Japan’s Layered Balancing Act Under Kishida – Analysis – Eurasia Review


By Dr Sandip Kumar Mishra*

On 24 December 2021, after procrastinating for more than a month, Japan’s Chief Cabinet Secretary, Hirokazu Matsuno finally announced his country’s decision to not send a government delegation to the Beijing Winter Olympics in February 2022. This follows a US-led move to boycott the Olympics to protest human rights violations in China. While there is to be no official government delegation, three Japanese heavyweights with ties to the Olympics will be travel to Beijing. Further, Tokyo has refrained from using the term ‘diplomatic boycott’. Matsuno said that Japan “does not have a special term” for its decision. It is also important to note that the announcement was made by the Matsuno and not by the Prime Minister Fumio Kishida. It is obvious that Japan has tried to take a balanced approach, which can be seen in at least three interrelated layers.

First is that there appears to be a domestic balancing act by Fumio Kishida between hardliners and moderates within the ruling Liberal Democratic Party (LDP). Kishida is himself from the LDP faction that is considered to be softer on China. He appointed Yoshimasa Hayashi, who was the head of the Japan-China Parliamentarians’ Friendship League, as the new Minister for Foreign Affairs. He briefly held the former portfolio even after taking charge in Kishida’s new cabinet. Hayashi has also made certain formal statements that project China as “very important” for Japan. For balance, Kishida has appointed Gen Nakatani, who has been raising the issue of human rights in China for many years, as his special adviser on human rights. Kishida has held meetings with former Prime Minister Shinzo Abe, who appears to be pushing for a more aggressive stand on China. At the same time, Kishida has been listening to the views of his own faction within the party, which is less anti-China. He is thus seeking to balance between demands for engagement and contestation with China within the LDP.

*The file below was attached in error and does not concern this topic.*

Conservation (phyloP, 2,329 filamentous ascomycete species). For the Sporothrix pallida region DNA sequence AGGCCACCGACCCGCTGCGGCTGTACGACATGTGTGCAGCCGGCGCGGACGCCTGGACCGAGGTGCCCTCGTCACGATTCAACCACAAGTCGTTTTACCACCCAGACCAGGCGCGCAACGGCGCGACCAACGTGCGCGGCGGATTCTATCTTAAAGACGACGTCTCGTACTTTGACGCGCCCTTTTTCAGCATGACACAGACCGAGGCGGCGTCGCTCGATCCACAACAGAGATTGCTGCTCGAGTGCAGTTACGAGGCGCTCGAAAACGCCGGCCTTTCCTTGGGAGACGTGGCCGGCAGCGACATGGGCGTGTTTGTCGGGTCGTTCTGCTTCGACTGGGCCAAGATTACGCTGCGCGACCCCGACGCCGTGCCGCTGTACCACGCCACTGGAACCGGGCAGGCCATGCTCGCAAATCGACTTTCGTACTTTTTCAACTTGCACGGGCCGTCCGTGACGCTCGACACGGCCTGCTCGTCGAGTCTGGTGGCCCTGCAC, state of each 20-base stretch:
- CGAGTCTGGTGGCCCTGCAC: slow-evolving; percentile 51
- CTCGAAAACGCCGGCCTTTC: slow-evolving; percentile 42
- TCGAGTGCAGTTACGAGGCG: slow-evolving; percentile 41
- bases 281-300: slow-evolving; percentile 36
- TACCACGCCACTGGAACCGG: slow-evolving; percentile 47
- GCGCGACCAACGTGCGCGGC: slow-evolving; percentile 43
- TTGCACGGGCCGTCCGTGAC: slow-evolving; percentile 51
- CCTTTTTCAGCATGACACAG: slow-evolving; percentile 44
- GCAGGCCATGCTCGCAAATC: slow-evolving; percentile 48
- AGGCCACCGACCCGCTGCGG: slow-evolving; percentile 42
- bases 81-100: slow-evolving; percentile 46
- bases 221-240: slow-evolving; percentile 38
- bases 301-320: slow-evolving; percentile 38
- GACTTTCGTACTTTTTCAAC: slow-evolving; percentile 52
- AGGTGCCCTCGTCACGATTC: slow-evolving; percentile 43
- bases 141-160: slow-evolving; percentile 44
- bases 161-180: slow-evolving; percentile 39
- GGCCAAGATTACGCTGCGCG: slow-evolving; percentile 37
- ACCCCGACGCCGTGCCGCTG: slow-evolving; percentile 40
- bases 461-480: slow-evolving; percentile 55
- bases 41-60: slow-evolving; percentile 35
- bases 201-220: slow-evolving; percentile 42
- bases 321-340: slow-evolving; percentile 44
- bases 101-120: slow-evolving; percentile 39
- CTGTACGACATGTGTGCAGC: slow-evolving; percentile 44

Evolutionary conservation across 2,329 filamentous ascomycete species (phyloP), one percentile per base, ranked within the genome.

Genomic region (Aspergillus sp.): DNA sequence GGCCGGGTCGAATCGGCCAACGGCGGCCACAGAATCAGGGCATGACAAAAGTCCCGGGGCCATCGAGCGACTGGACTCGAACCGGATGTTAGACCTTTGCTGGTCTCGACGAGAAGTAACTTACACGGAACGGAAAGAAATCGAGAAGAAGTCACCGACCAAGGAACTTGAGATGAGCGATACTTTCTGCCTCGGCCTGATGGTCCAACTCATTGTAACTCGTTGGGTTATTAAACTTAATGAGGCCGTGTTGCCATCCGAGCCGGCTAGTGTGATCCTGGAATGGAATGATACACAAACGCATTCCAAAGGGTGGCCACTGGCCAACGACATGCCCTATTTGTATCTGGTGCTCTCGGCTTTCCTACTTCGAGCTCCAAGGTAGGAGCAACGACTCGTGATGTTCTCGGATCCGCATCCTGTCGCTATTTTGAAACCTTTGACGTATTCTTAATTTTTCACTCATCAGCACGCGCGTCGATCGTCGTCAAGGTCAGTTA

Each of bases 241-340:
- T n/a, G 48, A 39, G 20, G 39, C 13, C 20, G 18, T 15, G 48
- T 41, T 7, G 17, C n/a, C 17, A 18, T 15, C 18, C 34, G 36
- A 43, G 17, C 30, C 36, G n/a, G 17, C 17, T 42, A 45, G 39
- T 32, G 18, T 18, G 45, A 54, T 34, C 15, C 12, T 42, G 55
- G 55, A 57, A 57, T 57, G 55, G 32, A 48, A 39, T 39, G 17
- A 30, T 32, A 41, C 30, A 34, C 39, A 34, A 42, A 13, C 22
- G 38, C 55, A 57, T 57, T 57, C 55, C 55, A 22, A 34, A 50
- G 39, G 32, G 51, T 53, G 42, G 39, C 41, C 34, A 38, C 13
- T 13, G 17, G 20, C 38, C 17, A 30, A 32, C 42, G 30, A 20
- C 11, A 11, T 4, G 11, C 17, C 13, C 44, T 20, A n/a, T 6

Second, Kishida has sought a balanced approach to China so as to avoid one-dimensional engagement or combative policy measures. Japan has raised the Taiwan issue and asked for a contingency plan to be ready—this stand on Taiwan has been more frequently and overtly expressed in 2021. Most recently, on 24 December, the LDP and Taiwan’s Democratic Progressive Party (DPP) had online talks in which they discussed lifting the ban on Taiwan’s food imports from five Japanese prefectures, including Fukushima. On 17 December, Japan also announced that its next defence budget would be raised to US$ 47.2 billion. While the Japanese defence budget has continuously risen in the past ten years, crossing one per cent of the country’s GDP is historic, and the message it sends is obvious. To balance these decisions, Japan has allegedly diluted its Indo-Pacific strategy by replacing the word ‘strategy’ with ‘vision’. While its contestation with Beijing over the Senkaku/Diaoyu Islands have gone up a few notches, Tokyo appears to be looking forward to celebrating in 2022 the 50th year of establishing diplomatic relations with Beijing.

Third, Japan is also seeking to find…



Read More: Japan’s Layered Balancing Act Under Kishida – Analysis – Eurasia Review

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